National Association of the Deaf

8630 Fenton Street, Suite 820
Silver Spring, MD 20910

voice: 301.587.1788
fax: 301.587.1791
TTY: 301.587.1789

The National Association of the Deaf (NAD) is the nation's premier civil rights organization of, by and for deaf and hard of hearing individuals in the United States of America. Established in 1880, the NAD was shaped by deaf leaders who believed in the right of the American deaf community to use sign language, to congregate on issues important to them, and to have its interests represented at the national level. These beliefs remain true to this day, with American Sign Language as a core value. The advocacy scope of the NAD is broad, covering a lifetime and impacting future generations in the areas of early intervention, education, employment, health care, technology, telecommunications, youth leadership, and more – improving the lives of millions of deaf and hard of hearing Americans. The NAD also carries out its federal advocacy work through coalition efforts with specialized national deaf and hard of hearing organizations, as well as coalitions representing national cross-disability organizations.


National Institute on Deafness and Other Communication Disorders

National Institute of Health
31 Center Drive, MSC 2320
Bethesda, MD 20892-2320

voice: (800)241-1044
fax: (301) 402-0018
TTY: (800)241-1055

The National Institute on Deafness and Other Communication Disorders (NIDCD) is one of the Institutes that comprise the National Institutes of Health (NIH). NIH is the Federal government's focal point for the support of biomedical research. NIH's mission is to uncover new knowledge that will lead to better health for everyone. Simply described, the goal of NIH research is to acquire new knowledge to help prevent, detect, diagnose, and treat disease and disability. NIH is part of the U.S. Department of Health and Human Services.


National Technical Institute for the Deaf

52 Lomb Memorial Drive
Rochester, NY 14623

voice: 585-475-6400 (V/TTY)
TTY: 585-475-6400 (V/TTY)

The National Technical Institute for the Deaf is one of the nine colleges of Rochester Institute of Technology, a leading career-oriented, technological university recognized by U.S. News & World Report as one of America's "Best College Values," and by The Princeton Review as one of the top 20 colleges nationwide for "Best Career Services." More than 14,000 undergraduate students from around the world, including more than 1,300 who are deaf or hard of hearing, come to campus every year to take advantage of the benefits of an RIT/NTID education. The primary mission of the National Technical Institute for the Deaf is to provide deaf and hard-of-hearing students with outstanding state-of-the-art technical and professional education programs, complemented by a strong arts and sciences curriculum, that prepare them to live and work in the mainstream of a rapidly changing global community and enhance their lifelong learning. Secondarily, NTID prepares professionals to work in fields related to deafness; undertakes a program of applied research designed to enhance the social, economic and educational accommodation of deaf people; and shares its knowledge and expertise through outreach and other information dissemination programs.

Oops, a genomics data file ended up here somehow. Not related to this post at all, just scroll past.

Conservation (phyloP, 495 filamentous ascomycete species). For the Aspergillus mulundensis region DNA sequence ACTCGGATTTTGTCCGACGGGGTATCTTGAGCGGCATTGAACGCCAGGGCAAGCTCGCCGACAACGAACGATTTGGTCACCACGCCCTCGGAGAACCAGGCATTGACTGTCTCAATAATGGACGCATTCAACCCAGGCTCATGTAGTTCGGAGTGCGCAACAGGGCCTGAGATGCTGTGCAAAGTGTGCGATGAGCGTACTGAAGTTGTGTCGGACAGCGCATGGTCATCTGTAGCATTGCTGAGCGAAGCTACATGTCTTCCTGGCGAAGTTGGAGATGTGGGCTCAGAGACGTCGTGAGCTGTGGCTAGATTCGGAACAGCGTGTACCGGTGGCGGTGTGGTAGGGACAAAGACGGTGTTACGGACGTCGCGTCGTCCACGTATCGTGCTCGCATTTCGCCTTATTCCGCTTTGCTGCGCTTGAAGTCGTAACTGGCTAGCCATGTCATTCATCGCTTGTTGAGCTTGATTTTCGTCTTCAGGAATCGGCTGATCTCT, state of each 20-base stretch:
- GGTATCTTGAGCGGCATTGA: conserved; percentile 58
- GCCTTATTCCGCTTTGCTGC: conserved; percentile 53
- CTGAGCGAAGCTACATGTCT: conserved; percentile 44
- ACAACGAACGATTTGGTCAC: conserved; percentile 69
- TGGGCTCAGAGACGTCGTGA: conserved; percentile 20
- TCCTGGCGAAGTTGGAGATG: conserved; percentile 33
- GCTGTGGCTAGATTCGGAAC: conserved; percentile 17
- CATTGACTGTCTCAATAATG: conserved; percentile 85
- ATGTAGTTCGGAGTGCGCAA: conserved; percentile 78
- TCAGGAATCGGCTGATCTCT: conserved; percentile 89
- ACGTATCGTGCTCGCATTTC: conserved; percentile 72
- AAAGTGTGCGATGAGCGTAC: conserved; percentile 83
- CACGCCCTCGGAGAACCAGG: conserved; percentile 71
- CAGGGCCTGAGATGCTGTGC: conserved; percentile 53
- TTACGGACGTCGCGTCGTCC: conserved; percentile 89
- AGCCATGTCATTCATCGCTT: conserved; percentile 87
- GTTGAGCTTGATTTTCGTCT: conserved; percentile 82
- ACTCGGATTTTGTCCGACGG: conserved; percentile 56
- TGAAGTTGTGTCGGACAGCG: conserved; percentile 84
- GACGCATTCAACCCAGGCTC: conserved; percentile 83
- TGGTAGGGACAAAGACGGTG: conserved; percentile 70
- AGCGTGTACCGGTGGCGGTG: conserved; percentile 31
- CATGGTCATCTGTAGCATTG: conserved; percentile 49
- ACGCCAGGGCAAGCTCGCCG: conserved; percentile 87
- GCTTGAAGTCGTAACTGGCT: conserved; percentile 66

Registry of Interpreters for the Deaf, Inc

333 Commerce Street
Alexandria, VA 22314

voice: (703) 838-0030
fax: (703) 838-0454 Fax
TTY: (703) 838-0459 TTY

RID is a national membership organization representing the professionals who facilitate communication between people who are deaf or hard of hearing and people who hear. Interpreters serve as professional communicators in a vast array of settings such as: churches, schools, courtrooms, hospitals and theaters, as well as on political grandstands and television. RID’s function is to support our membership by providing the foundation needed to launch and sustain careers while ensuring quality service to the Deaf community.


Rehabilitation Engineering and Assistive Technology Society of North America (RESNA)

1700 N. Moore Street, Suite 1540
Arlington, VA 22209-1903

voice: 703/524-6686
fax: (703) 524-6630
TTY: 703/524-6639

RESNA, the Rehabilitation Engineering and Assistive Technology Society of North America, is the premier professional organization dedicated to promoting the health and well-being of people with disabilities through increasing access to technology solutions. RESNA advances the field by offering certification, continuing education, and professional development; developing assistive technology standards; promoting research and public policy; and sponsoring forums for the exchange of information and ideas to meet the needs of our multidisciplinary constituency.


Rehabilitation Research and Training Center for Persons who are Deaf or Hard of Hearing

26 Corporate Hill Drive
Little Rock, Arkansas  72205

voice: ((501) 686-9691 v/tty
fax: (501) 686-9698 fax
TTY: (501) 686-9691 v/tty

RT-31, established in 1981, conducts research and training designed to enhance the rehabilitation outcomes of persons who are deaf or hard of hearing. The Center is primarily funded by the National Institute on Disability and Rehabilitation Research (NIDRR), United States Department of Education.


Say What? Club, Inc.


SayWhatClub is an on-line group of circa 400 late-deafened, hard of hearing and Deaf adults and other interested people who provide support and encouragement to each other through e-mail. Our goal is to provide a friendly, good-humored place to exchange conversation, information, advice, deep thoughts, humor, tall tales, and chit-chat. Members get to know each other and develop an on-line "community feeling."


Top | Back

Home | About | Contact

Articles | Checklists | Glossary | Resources